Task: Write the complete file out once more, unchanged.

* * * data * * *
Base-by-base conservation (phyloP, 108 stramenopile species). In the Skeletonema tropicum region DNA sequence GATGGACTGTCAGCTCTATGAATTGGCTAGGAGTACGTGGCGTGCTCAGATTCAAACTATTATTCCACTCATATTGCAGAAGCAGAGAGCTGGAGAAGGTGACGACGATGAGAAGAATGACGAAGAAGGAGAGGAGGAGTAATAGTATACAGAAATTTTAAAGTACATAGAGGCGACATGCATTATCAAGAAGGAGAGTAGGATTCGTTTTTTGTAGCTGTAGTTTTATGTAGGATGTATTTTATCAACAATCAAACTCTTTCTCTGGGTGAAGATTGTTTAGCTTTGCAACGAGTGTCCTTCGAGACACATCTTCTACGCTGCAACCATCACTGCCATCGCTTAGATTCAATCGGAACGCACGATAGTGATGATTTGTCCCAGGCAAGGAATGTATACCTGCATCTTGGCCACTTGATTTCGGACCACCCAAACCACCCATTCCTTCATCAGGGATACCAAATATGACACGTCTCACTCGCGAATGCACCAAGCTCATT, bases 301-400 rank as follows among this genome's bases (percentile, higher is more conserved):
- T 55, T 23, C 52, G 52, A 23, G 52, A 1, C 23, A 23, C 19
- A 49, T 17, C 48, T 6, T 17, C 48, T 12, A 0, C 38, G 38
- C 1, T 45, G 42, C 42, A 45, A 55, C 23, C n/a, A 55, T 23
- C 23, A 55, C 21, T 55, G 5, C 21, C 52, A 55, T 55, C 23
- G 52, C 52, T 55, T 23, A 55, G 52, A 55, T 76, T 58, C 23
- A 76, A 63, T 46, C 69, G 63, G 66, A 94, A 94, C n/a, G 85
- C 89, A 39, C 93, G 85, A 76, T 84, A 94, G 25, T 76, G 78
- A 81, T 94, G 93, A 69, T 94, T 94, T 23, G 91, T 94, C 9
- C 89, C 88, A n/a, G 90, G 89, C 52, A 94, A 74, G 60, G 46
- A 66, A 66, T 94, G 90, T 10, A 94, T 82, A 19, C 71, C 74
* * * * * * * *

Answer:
Base-by-base conservation (phyloP, 108 stramenopile species). In the Skeletonema tropicum region DNA sequence GATGGACTGTCAGCTCTATGAATTGGCTAGGAGTACGTGGCGTGCTCAGATTCAAACTATTATTCCACTCATATTGCAGAAGCAGAGAGCTGGAGAAGGTGACGACGATGAGAAGAATGACGAAGAAGGAGAGGAGGAGTAATAGTATACAGAAATTTTAAAGTACATAGAGGCGACATGCATTATCAAGAAGGAGAGTAGGATTCGTTTTTTGTAGCTGTAGTTTTATGTAGGATGTATTTTATCAACAATCAAACTCTTTCTCTGGGTGAAGATTGTTTAGCTTTGCAACGAGTGTCCTTCGAGACACATCTTCTACGCTGCAACCATCACTGCCATCGCTTAGATTCAATCGGAACGCACGATAGTGATGATTTGTCCCAGGCAAGGAATGTATACCTGCATCTTGGCCACTTGATTTCGGACCACCCAAACCACCCATTCCTTCATCAGGGATACCAAATATGACACGTCTCACTCGCGAATGCACCAAGCTCATT, bases 301-400 rank as follows among this genome's bases (percentile, higher is more conserved):
- T 55, T 23, C 52, G 52, A 23, G 52, A 1, C 23, A 23, C 19
- A 49, T 17, C 48, T 6, T 17, C 48, T 12, A 0, C 38, G 38
- C 1, T 45, G 42, C 42, A 45, A 55, C 23, C n/a, A 55, T 23
- C 23, A 55, C 21, T 55, G 5, C 21, C 52, A 55, T 55, C 23
- G 52, C 52, T 55, T 23, A 55, G 52, A 55, T 76, T 58, C 23
- A 76, A 63, T 46, C 69, G 63, G 66, A 94, A 94, C n/a, G 85
- C 89, A 39, C 93, G 85, A 76, T 84, A 94, G 25, T 76, G 78
- A 81, T 94, G 93, A 69, T 94, T 94, T 23, G 91, T 94, C 9
- C 89, C 88, A n/a, G 90, G 89, C 52, A 94, A 74, G 60, G 46
- A 66, A 66, T 94, G 90, T 10, A 94, T 82, A 19, C 71, C 74